Pages 1088 pages
This book appears in the following featured collections.
- John Piper's NT Commentary Recommendations by John Piper (Desiring God)
- Favorite Commentaries for Personal Study by Jeremy Pierce (parableman)
- First Commentary Set by Brian LeStourgeon
- Essential NT Commentaries for a Preacher's Library by Derek W. H. Thomas
- Basic Library Booklist by Detriot Baptist Theological Seminary
- Cambridge Chinese Christian: Recommended Commentaries by Calvin Cheah
- Building an NT Commentary Library by Invitation to Biblical Interpretation (Kostenberger & Patterson)
I think Carson's treatment of Matthew has been reprinted separately from the original volume that also included short commentaries on Mark and Luke. Even if not, don't even think about preaching through Matthew without Carson's work. I'm not persuaded by his interpretation of the Olivet Discourse, but aside from this it is indispensable. [Full Review]
This one seemed to be the best reviewed commentary on Matthew, and so I picked it up to prepare to teach through the book of Matthew, alongside France and Osborne. Of those three, I have found Carson to be the least helpful by far. To be sure, if you’re looking for information on all three of the synoptic gospels, this will definitely be helpful for you, as Carson will constantly compare the three. While this is helpful in some respects, it makes the Matthew section less of a commentary on Matthew itself, and more of a commentary on how the three relate. This causes a lot of information specific to a particular gospel, such as specific themes a particular author chooses to use, to be lost through the trees. In addition, Carson seems to spend a significant amount of print dealing with issues that are not very relevant to understanding the text (in my opinion) which is noteworthy for a commentary on Matthew that is around 600 pages (compared with France at over 1100!). I understand that France is the more technical of the two, but you wouldn’t always know it with all the side trails that Carson chooses to go off on. This was quite disappointing after reading Carson’s commentary on John, which I would call a masterpiece. Overall, I would only recommend this for someone doing a study of all three synoptic gospels concurrently. If you are specifically seeking to teach or understand Matthew, I would not use this commentary. My recommendation would be France.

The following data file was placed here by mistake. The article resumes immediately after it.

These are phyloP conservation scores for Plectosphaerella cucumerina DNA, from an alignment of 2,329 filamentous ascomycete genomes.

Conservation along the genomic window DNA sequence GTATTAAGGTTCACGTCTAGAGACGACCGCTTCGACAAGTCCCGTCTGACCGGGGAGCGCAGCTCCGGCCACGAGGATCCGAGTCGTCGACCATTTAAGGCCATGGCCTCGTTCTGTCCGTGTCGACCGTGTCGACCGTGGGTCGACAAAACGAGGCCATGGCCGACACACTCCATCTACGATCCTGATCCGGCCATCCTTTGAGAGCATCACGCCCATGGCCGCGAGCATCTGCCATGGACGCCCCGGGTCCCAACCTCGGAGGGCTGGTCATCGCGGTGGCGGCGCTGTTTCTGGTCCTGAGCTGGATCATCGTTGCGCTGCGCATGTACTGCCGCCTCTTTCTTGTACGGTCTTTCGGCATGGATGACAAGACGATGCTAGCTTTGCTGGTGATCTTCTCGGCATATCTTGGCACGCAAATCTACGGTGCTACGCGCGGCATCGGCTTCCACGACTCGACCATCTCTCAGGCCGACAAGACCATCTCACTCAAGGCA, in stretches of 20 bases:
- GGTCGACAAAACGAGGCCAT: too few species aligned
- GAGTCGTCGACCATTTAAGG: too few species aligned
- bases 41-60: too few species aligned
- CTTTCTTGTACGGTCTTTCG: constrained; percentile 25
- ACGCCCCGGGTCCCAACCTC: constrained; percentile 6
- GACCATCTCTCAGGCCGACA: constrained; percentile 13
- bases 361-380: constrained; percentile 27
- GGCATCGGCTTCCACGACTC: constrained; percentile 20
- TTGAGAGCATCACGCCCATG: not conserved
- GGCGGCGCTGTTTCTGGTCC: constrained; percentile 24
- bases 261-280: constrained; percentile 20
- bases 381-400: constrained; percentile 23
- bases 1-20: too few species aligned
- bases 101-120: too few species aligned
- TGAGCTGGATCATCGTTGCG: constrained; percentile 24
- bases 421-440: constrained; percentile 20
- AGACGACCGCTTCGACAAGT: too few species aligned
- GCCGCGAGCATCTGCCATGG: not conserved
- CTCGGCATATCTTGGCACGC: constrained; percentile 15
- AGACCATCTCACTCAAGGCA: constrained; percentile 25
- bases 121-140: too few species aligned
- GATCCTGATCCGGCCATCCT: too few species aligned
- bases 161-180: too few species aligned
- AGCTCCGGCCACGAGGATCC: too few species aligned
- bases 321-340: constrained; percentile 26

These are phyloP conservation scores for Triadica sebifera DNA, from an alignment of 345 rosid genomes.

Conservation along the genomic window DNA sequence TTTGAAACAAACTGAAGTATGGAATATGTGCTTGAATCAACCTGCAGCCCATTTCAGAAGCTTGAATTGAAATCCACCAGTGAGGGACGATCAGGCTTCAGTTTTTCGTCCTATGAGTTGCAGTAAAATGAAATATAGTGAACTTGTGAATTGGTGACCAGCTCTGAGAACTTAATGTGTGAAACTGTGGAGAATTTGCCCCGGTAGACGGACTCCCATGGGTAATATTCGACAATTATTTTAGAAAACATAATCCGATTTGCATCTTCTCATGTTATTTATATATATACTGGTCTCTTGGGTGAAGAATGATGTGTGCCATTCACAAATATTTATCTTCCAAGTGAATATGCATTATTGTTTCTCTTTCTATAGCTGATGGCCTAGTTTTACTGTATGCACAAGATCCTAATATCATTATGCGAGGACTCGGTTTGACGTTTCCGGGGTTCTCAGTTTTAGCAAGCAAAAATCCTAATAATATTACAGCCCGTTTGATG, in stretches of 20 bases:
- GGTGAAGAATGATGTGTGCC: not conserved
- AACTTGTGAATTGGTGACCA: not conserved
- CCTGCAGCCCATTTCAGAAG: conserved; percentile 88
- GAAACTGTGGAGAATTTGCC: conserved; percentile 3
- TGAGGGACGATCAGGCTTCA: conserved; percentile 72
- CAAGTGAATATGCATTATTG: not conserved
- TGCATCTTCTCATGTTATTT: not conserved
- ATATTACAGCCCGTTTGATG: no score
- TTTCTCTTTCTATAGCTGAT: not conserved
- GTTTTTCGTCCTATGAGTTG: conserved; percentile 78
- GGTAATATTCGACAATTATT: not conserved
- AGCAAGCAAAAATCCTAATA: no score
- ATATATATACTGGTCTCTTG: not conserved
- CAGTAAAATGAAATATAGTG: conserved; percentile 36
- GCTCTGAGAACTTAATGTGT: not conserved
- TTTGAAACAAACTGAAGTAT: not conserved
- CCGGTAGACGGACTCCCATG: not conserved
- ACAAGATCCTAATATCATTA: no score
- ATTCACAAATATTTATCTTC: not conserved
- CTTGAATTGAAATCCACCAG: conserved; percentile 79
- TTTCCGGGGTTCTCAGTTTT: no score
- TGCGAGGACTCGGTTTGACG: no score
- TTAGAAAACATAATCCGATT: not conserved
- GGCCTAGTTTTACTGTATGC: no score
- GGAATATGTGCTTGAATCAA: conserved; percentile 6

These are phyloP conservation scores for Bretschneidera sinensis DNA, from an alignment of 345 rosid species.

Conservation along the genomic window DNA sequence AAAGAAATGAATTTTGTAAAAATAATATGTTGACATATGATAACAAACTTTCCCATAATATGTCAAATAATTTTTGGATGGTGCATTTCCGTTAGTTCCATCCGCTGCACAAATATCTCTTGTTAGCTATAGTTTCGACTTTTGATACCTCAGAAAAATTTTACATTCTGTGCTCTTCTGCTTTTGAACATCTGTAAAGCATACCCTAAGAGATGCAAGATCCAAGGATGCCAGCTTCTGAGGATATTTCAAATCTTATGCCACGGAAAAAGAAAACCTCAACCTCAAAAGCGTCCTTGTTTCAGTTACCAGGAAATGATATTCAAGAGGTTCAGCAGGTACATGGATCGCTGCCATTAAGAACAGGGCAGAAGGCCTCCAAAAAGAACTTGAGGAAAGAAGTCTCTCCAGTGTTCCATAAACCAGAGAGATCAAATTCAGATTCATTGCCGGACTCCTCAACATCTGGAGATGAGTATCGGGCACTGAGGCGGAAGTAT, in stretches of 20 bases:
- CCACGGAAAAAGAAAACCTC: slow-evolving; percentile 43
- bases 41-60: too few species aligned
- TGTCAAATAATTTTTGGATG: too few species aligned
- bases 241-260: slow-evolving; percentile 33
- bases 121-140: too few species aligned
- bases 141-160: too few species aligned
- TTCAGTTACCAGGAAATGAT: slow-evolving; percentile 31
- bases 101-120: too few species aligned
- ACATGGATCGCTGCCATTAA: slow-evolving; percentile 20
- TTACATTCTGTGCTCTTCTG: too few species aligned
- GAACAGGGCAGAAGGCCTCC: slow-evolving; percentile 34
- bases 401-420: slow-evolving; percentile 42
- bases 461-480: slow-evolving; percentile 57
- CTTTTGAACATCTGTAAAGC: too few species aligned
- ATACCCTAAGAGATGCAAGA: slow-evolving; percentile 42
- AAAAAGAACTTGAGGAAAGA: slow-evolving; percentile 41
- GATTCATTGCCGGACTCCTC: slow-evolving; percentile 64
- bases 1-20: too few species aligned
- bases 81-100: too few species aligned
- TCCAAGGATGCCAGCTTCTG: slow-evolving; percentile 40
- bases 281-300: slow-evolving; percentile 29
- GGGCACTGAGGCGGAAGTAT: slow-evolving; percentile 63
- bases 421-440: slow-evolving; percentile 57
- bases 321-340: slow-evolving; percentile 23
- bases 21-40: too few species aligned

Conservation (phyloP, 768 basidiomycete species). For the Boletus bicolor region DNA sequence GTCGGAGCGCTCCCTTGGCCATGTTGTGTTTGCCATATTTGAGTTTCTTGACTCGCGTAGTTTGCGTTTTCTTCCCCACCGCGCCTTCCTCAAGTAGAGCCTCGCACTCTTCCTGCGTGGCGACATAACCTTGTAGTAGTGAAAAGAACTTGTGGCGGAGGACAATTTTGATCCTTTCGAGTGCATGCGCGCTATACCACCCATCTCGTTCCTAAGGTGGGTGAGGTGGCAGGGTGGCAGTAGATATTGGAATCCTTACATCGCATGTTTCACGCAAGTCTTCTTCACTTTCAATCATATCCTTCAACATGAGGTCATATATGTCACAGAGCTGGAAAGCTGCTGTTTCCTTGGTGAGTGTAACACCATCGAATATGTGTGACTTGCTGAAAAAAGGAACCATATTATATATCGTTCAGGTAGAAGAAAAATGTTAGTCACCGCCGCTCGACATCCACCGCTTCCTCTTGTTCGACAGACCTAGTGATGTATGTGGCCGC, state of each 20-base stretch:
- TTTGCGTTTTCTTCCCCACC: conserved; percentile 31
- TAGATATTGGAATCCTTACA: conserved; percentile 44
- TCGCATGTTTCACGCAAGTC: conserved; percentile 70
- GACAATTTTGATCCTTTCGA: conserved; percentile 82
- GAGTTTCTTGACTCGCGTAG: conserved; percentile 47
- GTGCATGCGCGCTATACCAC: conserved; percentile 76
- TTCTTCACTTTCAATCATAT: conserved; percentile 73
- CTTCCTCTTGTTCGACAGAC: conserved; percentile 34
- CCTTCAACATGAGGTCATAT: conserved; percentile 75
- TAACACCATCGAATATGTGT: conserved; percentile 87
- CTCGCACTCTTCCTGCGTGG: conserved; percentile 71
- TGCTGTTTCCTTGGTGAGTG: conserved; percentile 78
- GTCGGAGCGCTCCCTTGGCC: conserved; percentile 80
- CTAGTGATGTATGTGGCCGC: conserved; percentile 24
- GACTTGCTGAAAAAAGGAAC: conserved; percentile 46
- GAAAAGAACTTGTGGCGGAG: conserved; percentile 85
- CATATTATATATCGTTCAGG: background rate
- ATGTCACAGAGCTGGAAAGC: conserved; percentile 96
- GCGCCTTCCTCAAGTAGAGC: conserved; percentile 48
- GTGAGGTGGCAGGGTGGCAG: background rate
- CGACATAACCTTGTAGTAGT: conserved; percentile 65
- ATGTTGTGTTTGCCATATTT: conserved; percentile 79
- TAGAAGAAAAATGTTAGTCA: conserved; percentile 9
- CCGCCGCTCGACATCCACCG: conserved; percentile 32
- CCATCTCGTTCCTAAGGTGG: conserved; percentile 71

Admittedly, I'm not a fan of the EBC series. Carson's Matthew section is among the better parts of the series. But with several better options, this one doesn't get much use.
Carson’s work, an older but recently-revised one, consistently ranks in the top one or two for most commentators on the commentaries. You will want to purchase the revised edition (in place of the older two-volume paperback) that is packaged with Mark as Volume 9 of the hardcover EBC series. Of all the commentators, Carson himself seems least impressed with his own work; others are far more lavish with their praise. It ranks as the top suggestion from John Piper and Desiring God among many others. [Full Review]
for an excellent critique of Carson's understanding of the Sermon on the Mount go here - http://www.proginosko.com/welty/carson.htm (written from a reformed perspective).
This award-winning commentary, now available in softcover, includes the full text of the NIV and details scholarly, technical notes and discussions, which provide insights to the Scriptures that are practical to everyday life. [Full Review]
I can’t tell whether this shiny new 2010 revision is much different from the 1984 edition (it doesn’t seem to be). 650 pages of sober, balanced, reasonable commentary. Carson at his best always manages to hit that sweet spot between details and readability. I also made good use of his earlier books, God with Us: Themes from Matthew, The Sermon on the Mount: An Evangelical Exposition of Matthew 5-7, and When Jesus Confronts the World: An Exposition of Matthew 8-10. [Full Review]
Carson once again has written one of the best commentaries on a particular book of the Bible. Clear, easy to read, great pastoral resource Carson's commentary on Matthew, maybe the best out of the Expositor's series. I would even say that his commentary on Matthew is on par with his Pillar commentary on John. With that said, I wish there had been a little more detail in certain areas, though he does deal with the many textual difficulties in Matthew in detail. Some of the theological debates that pop up he may not go into as much detail as I would have liked, Matthew 3:13-17 for example, the Baptism of Christ. All that being said though, one of the best out there on Matthew, especially for a pastor.
An outstanding commentary that perfectly fits the series goals by addressing all the issues that an expositor will be looking for. He addresses not just the meaning and theology of the text, but harmonization with the other gospel accounts, challenges to historicity, and engages with other commentator's interpretations. [Full Review]
Carson is dynamic and fantastic, complete and comprehensive in these volumes on Matthew. The work is a touch heavy on academic detail, but with Carson, this does not impede the general accessibility. A commentary must-have.
It is difficult to decide whether to place Carson or France in the number 1 position because both are such outstanding commentaries. Ultimately, I place France slightly ahead of Carson because of France's interpretation of Matthew 24. Carson's commentary, however, should not be neglected by anyone doing serious study of this Gospel. Carson's work is characterized by careful and sane exegesis and consideration of all interpretive options. His individual commentary in the series is also available separately as a two volume paperback [Full Review]